For the purposes of comparison, in most cases, the user is not interested in the absolute amount of information conveyed by a document, i.e., the total number of words in the document that are related to a specific topic. Instead, the user is interested in the theme to which the document is devoted, i.e., the density of the specific keywords. In this case we normalize the document image by dividing each coordinate  by the total number of words in the document. Thus, the size of the documents does not affect the results of comparison.

The distance between the two documents D1 and D2 can be defined now in terms of these vectors. There are several possible ways to determine the distance between two vectors, depending on the needs of the user. The simplest way is a weighted combination of absolute differences of coordinates:


where summation is performed by all nodes of the hierarchy.

Here  are the importance coefficients of the nodes of the hierarchy. In the ideal case they would reflect the user’s profile: the user assigns greater coefficients to the most important topics. However, in practice most of them have to be predefined.  In our system, they are assigned according to the following rules: the coefficients of individual keywords are much less than those of any group (non-terminal node), or even are zeroes as it was discussed above; the coefficients of the lowest-level non-terminal nodes are maximal; and the coefficients of the top-level nodes are the less the higher the level.

Effectively, the comparison is done by the low-level groups of keywords. On the one hand, this makes it possible for two documents to be very similar even if they do not have any common words literally but do share a common topic. On the other hand, the documents that do share keywords are still slightly closer than those that only share topics are.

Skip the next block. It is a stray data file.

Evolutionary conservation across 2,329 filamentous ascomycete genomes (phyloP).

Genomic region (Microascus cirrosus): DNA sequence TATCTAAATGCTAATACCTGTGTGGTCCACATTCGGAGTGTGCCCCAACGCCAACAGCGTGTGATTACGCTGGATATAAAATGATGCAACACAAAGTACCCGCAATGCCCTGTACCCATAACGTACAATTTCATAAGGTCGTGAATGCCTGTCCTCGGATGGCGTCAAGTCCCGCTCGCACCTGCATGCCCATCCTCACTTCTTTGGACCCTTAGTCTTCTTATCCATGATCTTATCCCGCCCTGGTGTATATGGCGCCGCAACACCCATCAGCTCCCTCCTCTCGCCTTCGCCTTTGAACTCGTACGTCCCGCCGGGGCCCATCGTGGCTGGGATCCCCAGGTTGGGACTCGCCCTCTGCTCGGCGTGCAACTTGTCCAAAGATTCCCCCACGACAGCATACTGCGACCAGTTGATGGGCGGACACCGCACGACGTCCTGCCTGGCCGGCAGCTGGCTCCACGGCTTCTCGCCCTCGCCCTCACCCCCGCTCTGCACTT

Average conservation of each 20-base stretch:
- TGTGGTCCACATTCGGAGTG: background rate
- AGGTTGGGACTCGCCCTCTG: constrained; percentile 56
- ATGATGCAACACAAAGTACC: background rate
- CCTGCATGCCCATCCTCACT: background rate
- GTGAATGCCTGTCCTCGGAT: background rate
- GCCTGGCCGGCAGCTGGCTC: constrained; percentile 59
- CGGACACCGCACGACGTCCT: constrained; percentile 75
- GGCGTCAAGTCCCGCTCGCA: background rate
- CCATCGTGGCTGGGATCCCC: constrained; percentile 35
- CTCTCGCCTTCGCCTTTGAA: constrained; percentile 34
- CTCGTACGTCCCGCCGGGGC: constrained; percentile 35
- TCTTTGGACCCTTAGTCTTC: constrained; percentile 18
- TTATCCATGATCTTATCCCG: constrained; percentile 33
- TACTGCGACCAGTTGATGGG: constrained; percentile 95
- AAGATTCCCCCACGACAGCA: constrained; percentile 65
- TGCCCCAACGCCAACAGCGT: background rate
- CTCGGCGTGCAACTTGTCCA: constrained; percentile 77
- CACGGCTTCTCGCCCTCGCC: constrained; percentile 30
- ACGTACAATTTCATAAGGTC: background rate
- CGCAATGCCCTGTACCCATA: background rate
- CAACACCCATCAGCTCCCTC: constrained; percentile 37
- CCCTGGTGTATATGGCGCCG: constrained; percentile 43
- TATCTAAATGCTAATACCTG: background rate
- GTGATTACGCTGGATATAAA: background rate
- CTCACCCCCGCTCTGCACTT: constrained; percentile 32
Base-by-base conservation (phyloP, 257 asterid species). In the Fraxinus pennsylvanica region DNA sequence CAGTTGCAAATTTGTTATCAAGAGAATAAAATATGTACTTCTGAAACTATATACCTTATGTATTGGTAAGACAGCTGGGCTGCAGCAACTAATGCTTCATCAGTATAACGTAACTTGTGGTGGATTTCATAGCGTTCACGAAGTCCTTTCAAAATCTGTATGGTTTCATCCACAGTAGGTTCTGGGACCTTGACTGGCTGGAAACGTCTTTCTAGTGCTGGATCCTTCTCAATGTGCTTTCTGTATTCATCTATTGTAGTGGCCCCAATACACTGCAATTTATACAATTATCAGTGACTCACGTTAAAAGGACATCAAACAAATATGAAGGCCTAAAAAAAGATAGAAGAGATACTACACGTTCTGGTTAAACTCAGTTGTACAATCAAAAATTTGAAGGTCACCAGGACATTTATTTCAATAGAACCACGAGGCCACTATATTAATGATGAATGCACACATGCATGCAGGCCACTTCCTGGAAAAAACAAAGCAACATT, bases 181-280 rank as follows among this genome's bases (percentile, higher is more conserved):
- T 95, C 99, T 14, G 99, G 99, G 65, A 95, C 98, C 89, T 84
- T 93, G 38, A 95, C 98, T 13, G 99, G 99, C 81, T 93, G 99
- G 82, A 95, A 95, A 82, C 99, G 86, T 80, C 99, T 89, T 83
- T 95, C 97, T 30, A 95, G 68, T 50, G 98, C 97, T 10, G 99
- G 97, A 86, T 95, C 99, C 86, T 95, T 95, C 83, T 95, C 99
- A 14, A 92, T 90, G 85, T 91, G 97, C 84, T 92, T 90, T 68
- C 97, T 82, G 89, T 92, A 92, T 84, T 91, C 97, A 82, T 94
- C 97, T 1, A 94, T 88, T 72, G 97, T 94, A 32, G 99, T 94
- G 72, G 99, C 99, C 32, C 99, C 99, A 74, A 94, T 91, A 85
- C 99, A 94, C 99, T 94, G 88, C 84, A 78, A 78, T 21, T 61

Figure 3. Counting keywords for a Spanish document.

An interesting application of the method is classification of the documents by similarity with respect to a given topic. Clearly, a document mentioning “the use of animals for military purposes” and the document mentioning “feeding of animals” are similar (both mention animals) from the point of view of a biologist, while from the point of view of a military man they are very different. This is handled by selecting the “aspect” of comparison – a subtree of the topic hierarchy, so that the document images contain only the selected topics.

5. Conclusions and future work

We have discussed a method of document comparison based on the use of a weighted hierarchy of topics (concepts). The method has the following advantages:


1.     The documents that do not share any words literally still can be identified as similar ones if they do share common topics.

2.     The comparison can be done taking into account the user profile, or the “aspect” – a subset (subtree) of topics that are of interest for the user.


The need in a large dictionary is a disadvantage of the method. However, the method has proved to be insensitive to a rather low quality of the dictionary. For example, in our experiments we used a French dictionary that was an automatic translation of the English one. We applied our algorithm to a set of English documents and the corresponding set of their manual French translations; the difference in the results was insignificant. Also, the documents representing the same text in different languages were reported by the algorithm as very similar.

Though generally the results obtained in our experiments showed good accordance with the opinion of human experts, we have encountered some problems with using our method. Most of such problems are related with lexical ambiguity of different types, such as well (noun versus adverb) or bill (five different meanings as a noun) [7]. In the future, we plan to apply a part of speech tagger to resolve the ambiguity of the first type, and implement an algorithm making use of different senses like bill1, bill2 manual marked up in the dictionary; such an algorithm can be thesaurus-based [2] or statistical.

Another direction of improvement of the algorithm is taking into account the anaphoric relationships in the text. For example, the pronouns and zero subjects (in Spanish) could be replaced with the corresponding nouns.


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*The work done under partial support of DEPI-IPN, CONACyT grant 26424-A, REDII-CONACyT, and COFAA-IPN, Mexico.